• With mobile media data collection, the visual data becomes very closely linked to embodied experiences and therefore offers the potential to develop knowledge of affective realms and the micro-perceptual shocks that move bodies (16).

  • Visual anthropology is, therefore, not solely a matter of documenting the Other’s culture, but can be a shared anthropological praxis in which informants are collaborators and various processes of feedback guar- antee reflection, engagement and transformation … bodily automatisms … kinds of imitation, and emulations … they seem to work parallel to or beneath schemes of identification (16).

  • feeling of academic ‘uncertainty’ in relation to her own research practice: Can knowledge production become too local and subjective and thus signal a leap backwards from the desire to produce evidence-based knowledge to the less ambitious desire to produce knowledge about the researcher and his/her desire? Or does it, on the contrary, acknowledge the fact that we need to use and be honest about our own bodily involvements and reactions as a part of affective research, instead of covering it up and trying to disguise the fact that researchers also have bodies with a capacity to be affected? (17)

  • grief, on reading for affect: Möhring Reestorff proposes to look at the spreadability and growing of an assemblage as a result of affective investment; Kölvraa suggests a reading of formal excesses in relation to contemporary discussion about Islam in Denmark. Gibbs proposes a whole method – not for reading – but for affective writing, highlighting transmissions between texts, resonance between text and world, and rhythmic orality as traces of bodies in texts (18).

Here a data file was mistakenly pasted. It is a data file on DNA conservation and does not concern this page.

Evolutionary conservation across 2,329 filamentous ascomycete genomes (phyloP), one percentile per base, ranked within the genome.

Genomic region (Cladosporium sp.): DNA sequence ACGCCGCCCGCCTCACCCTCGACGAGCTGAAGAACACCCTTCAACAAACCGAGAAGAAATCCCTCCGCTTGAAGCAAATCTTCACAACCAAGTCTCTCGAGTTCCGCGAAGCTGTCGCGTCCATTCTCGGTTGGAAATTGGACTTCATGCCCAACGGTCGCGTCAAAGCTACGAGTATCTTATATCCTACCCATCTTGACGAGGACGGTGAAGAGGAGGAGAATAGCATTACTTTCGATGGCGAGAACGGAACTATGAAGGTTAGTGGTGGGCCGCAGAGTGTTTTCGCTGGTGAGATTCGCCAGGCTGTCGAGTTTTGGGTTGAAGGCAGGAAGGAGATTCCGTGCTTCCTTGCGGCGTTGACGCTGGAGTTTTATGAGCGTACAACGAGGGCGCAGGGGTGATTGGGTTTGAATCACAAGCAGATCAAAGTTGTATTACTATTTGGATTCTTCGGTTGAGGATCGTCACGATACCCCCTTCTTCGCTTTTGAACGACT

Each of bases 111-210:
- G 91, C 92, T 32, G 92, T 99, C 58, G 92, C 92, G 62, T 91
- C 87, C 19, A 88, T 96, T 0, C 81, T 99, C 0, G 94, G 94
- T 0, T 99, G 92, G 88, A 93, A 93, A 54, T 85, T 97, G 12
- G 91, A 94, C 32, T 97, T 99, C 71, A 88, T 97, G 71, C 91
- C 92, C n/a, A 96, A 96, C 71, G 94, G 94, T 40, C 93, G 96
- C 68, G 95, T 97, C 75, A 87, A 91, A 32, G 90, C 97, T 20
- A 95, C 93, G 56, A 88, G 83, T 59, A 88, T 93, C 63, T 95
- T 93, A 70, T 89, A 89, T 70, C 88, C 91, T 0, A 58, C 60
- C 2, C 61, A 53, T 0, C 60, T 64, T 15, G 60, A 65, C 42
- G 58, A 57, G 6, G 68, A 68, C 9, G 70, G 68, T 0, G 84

• grief (revisit this nugget, for sure!) use texts as nodes, mapping how affect travels across geographical distances or between different online sites and perhaps how it clusters around certain sites, creating affective communities or crowds (e.g., in relation to RIP pages, illness blogs, etc.) (Stage, 2013) (18).

  • the intertextual relations between controversial primary audio-visual texts (e.g., a YouTube video) and tertiary texts (e.g., comments below the video) (Fiske, 1987) would be of interest to the textual analysis focusing on affectivity as a force destabilizing traditional everyday communication (19).


  • How can this inform my current projects? Look especially to Reestorff, Kölvraa, Gibbs, Stage.
  • “new textualities” and Benjamin’s “texxture”
  • Revisit this entire piece

To consume:

  • Patricia Clough, Introduction, The Affective Turn
  • Nigel Thrift, Non-Representational Theory
  • Teresa Brennan, The Transmission of Affect
  • Massumi, Parables for the Virtual
  • Lisa Blackman. “Affect”, Immaterial Bodies
  • Margaret Wetherell, Affect and Emotion
  • Ruth Leys, “The Turn to Affect: A Critique”
  • Sara Ahmed, The Cultural Politics of Emotion
  • John Law, After Method
  • Les Back and Nirma Puwar, Live Methods
  • Rebecca Coleman and Jessica Ringrose, Deleuze and Research Methodologies
  • Rebecca Coleman, “The Becoming of Bodies”, “A Method of Intuition: Becoming, Relationality, Ethics”
  • Jamie Lorimer, “Affect in Human-Nonhuman Interactions”